Malaria continues to be one of the world’s deadliest diseases, annually infecting more than 200 million people and killing more than 660,000, most of them African children, according to the UN World Health Organization.
Prevention, including indoor spraying and insecticide-treated mosquito nets, and effective treatment with artemisinin-based combination therapy (ACT) has seen malaria mortality drop by more than 25 percent globally since 2000.
Scientists around the world are involved in research that aims to improve the diagnosis, prevention and treatment of malaria; IRIN has put together five recent developments that have the potential to bring the disease closer to eradication.
In 2012, researchers at the US’s Texas A&M University reported that they had genetically modified a goat to produce a malaria vaccine in its milk. The scientists hope to produce a drinkable version of the vaccine within a decade.
Artemisinin combination therapy – whose main ingredient is made from the sweet wormwood tree, which is largely grown in China – is widely acknowledged as the most effective treatment for malaria. But unpredictable weather affects crop yields, causing price fluctuations and an unstable supply of the drug. Scientists at the University of California, Berkeley, recently announced that they had found a way to genetically engineer a strain of baker’s yeast to mass-produce a semi-synthetic version of the drug.
The intellectual property rights for this technology – which was funded by the Bill and Melinda Gates Foundation – were provided free of charge in the hope that the research will lead to increased production of artemisinin treatment at a lower cost. According to MIT Technology Review, French pharmaceutical firm Sanofi has started manufacturing the drug and is expected to produce 70 million doses in 2013.
Mosquito Repellent Plants
The NGO Concern has found that planting Lantana camara, a plant with pink, yellow and red flowers, in northwestern Tanzania’s Ngara District significantly reduced the number of malaria-carrying mosquitoes inside local houses. In collaboration with the local Ifakara Health Institute, Concern planted Lantana camara around 231 homes in Ngara District, then counted the mosquitos indoors. Their results showed “56 percent fewer Anopheles gambiae and 83 percent fewer Anopheles funestas, both malaria-carrying mosquitoes, and 50 percent fewer mosquitoes of any kind”.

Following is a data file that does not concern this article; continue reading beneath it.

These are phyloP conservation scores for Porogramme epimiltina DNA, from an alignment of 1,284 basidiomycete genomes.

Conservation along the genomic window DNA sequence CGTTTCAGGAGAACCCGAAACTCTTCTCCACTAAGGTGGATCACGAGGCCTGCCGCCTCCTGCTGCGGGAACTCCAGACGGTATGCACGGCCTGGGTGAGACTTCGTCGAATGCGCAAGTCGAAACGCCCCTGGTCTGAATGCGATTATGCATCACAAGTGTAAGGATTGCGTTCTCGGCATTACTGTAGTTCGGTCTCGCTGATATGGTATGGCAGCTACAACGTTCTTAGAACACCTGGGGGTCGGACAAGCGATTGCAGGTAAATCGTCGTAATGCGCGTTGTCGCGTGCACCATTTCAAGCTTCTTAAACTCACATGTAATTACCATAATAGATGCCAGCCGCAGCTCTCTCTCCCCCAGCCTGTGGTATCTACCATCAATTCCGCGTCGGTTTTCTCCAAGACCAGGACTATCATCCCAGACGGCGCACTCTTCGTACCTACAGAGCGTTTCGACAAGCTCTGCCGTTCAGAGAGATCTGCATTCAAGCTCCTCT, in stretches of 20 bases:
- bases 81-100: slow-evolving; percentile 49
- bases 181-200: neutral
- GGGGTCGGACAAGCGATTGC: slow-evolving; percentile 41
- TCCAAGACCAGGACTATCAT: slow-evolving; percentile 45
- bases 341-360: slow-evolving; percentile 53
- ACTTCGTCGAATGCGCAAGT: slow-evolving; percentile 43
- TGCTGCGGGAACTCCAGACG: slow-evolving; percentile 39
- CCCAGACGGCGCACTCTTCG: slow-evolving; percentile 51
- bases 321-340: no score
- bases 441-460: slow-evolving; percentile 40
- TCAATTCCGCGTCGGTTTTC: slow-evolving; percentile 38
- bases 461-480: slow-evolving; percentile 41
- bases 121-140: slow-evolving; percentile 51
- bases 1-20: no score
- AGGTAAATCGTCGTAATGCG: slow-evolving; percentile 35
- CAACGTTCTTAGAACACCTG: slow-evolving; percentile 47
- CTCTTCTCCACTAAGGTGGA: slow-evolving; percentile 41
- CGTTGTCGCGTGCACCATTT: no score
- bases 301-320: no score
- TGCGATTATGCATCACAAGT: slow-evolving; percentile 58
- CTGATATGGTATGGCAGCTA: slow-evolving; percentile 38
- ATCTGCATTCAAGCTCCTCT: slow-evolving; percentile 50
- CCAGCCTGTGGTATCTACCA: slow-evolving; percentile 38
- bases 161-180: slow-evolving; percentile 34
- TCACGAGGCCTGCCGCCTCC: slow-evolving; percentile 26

The residents of these households reported lower malaria rates. Concern plans clinical trials to further investigate the impact of the plant and its potential as a tool in the fight against malaria.
In 2011, scientists at Wageningen University in the Netherlands developed a synthetic oil to disperse spores of the fungi M. anisopliae and B. bassiana, which cause mosquito larvae to die before reaching adulthood. The easy-to-mix oil, when spread over open water, saw pupation levels at the Kenyan test site drop to less than 20 percent.
Mosquitoes use nectar from flowers for energy, and scientists at Ohio State University are creating synthetic flower scents to lure mosquitoes into traps. Health officials can then spray neighbourhoods based on whether they find disease-causing mosquitoes in the traps.
At the University of Washington, researchers are investigating the particular human odour that attracts mosquitoes to humans, with the aim of developing insect-repellent that masks the scent.
NASA’s Earth Observing System
In Ethiopia, where environmental factors such as temperature, altitude and climate are important factors in malaria prevalence, early warning systems can help determine where and when the disease is likely to hit hardest, and therefore where anti-malaria programming needs to be directed. Scientists from the International Research Institute for Climate and Society have developed a malaria early warning system to predict the areas in Ethiopia’s East Shewa, in Oromia Region, that are most likely to be affected by the disease.
“The research investigated how land-surface temperature measured by MODIS [Moderate Resolution Imaging Spectroradiometer]can be used to estimate maximum and minimum air temperature and be linked with malaria incidences in Ethiopian highlands,” the authors of the study said. “The project also investigated how Landsat [satellites that monitor the earth’s resources by photographing the surface at different wavelengths]can detect water bodies which create the breeding sites for mosquitoes. Lastly, the research showed how DEM [digital elevation model]can be integrated to better map the risk of malaria related to elevation and temperature.”
The scientists aim to develop similar systems for other areas of Ethiopia and other parts of the world where climatic and environmental factors are important in the transmission of malaria.
Cancer and Cholesterol Drugs
A recent study by the research institute Seattle Biomed found that liver cells – which are the first to become infected after a mosquito bite – operate similarly to cancer cells, and that cancer drugs could help turn the liver into a hostile environment for malaria.
In December 2012, scientists at the University of Utah announced the discovery that lovastatin, a cholesterol-lowering drug, when added to traditional anti-malarial treatment, decreased brain swelling and protected against cognitive impairment in mice with cerebral malaria.